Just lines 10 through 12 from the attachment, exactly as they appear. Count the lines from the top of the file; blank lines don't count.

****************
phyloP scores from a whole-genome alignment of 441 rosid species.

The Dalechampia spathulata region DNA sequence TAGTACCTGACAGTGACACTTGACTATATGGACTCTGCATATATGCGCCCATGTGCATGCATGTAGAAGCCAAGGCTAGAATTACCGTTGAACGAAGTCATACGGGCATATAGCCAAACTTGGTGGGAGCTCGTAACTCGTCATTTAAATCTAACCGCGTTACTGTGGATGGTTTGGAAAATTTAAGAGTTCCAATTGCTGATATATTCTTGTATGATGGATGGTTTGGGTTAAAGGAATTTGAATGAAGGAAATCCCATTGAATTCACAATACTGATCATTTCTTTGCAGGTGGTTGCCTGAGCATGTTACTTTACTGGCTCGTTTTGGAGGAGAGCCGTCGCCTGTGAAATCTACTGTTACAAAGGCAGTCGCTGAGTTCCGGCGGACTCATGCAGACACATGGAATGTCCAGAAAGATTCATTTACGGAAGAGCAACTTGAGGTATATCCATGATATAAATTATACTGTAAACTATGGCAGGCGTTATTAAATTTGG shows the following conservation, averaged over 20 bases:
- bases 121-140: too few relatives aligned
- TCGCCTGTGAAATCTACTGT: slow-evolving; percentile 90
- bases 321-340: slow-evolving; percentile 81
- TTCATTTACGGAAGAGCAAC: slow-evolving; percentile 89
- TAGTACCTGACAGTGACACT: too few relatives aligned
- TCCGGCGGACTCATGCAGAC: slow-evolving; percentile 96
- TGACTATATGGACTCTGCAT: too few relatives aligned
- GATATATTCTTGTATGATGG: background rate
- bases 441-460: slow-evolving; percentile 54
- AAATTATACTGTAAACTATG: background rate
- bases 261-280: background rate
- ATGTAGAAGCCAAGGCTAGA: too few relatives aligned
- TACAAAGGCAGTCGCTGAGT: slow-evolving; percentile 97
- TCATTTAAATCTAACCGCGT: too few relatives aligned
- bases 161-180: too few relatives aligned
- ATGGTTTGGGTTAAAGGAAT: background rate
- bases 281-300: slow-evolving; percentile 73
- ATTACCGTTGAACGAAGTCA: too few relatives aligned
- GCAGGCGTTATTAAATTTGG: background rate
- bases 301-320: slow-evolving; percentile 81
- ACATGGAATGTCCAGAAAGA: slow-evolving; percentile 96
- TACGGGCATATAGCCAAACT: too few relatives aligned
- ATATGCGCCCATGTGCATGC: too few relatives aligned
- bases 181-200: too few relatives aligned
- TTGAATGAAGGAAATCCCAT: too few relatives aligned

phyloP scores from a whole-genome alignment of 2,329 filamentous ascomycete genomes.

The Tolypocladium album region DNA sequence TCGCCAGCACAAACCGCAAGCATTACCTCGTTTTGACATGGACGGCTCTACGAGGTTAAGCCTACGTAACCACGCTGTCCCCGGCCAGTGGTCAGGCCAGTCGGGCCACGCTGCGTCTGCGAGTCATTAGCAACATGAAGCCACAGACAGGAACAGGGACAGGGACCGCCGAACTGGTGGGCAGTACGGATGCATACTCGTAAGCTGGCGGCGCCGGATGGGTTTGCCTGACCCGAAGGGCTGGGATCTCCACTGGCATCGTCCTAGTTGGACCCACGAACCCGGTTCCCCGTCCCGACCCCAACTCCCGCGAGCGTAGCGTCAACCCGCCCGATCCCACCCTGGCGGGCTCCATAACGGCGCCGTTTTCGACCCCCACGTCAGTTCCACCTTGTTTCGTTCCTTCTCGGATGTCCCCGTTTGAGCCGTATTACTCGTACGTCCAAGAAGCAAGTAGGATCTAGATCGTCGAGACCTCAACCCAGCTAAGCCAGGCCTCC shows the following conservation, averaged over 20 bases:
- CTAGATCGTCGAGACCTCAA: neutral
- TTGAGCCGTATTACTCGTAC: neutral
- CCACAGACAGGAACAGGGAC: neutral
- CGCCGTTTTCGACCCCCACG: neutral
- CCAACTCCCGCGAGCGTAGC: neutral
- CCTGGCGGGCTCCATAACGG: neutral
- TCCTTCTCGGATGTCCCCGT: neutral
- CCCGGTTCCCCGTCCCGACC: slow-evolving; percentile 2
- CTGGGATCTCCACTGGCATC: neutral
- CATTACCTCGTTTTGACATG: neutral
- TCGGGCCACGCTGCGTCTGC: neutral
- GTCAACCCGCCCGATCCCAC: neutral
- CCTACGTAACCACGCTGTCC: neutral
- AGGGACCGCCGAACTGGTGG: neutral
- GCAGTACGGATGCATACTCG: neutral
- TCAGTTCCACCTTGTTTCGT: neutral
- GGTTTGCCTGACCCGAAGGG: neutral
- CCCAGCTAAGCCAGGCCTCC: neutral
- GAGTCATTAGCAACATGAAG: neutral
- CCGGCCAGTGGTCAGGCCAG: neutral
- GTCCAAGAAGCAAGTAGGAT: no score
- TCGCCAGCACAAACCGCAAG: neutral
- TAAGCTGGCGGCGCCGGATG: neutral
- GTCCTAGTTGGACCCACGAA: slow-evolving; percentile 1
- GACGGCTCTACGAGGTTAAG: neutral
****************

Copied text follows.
- GATATATTCTTGTATGATGG: background rate
- bases 441-460: slow-evolving; percentile 54
- AAATTATACTGTAAACTATG: background rate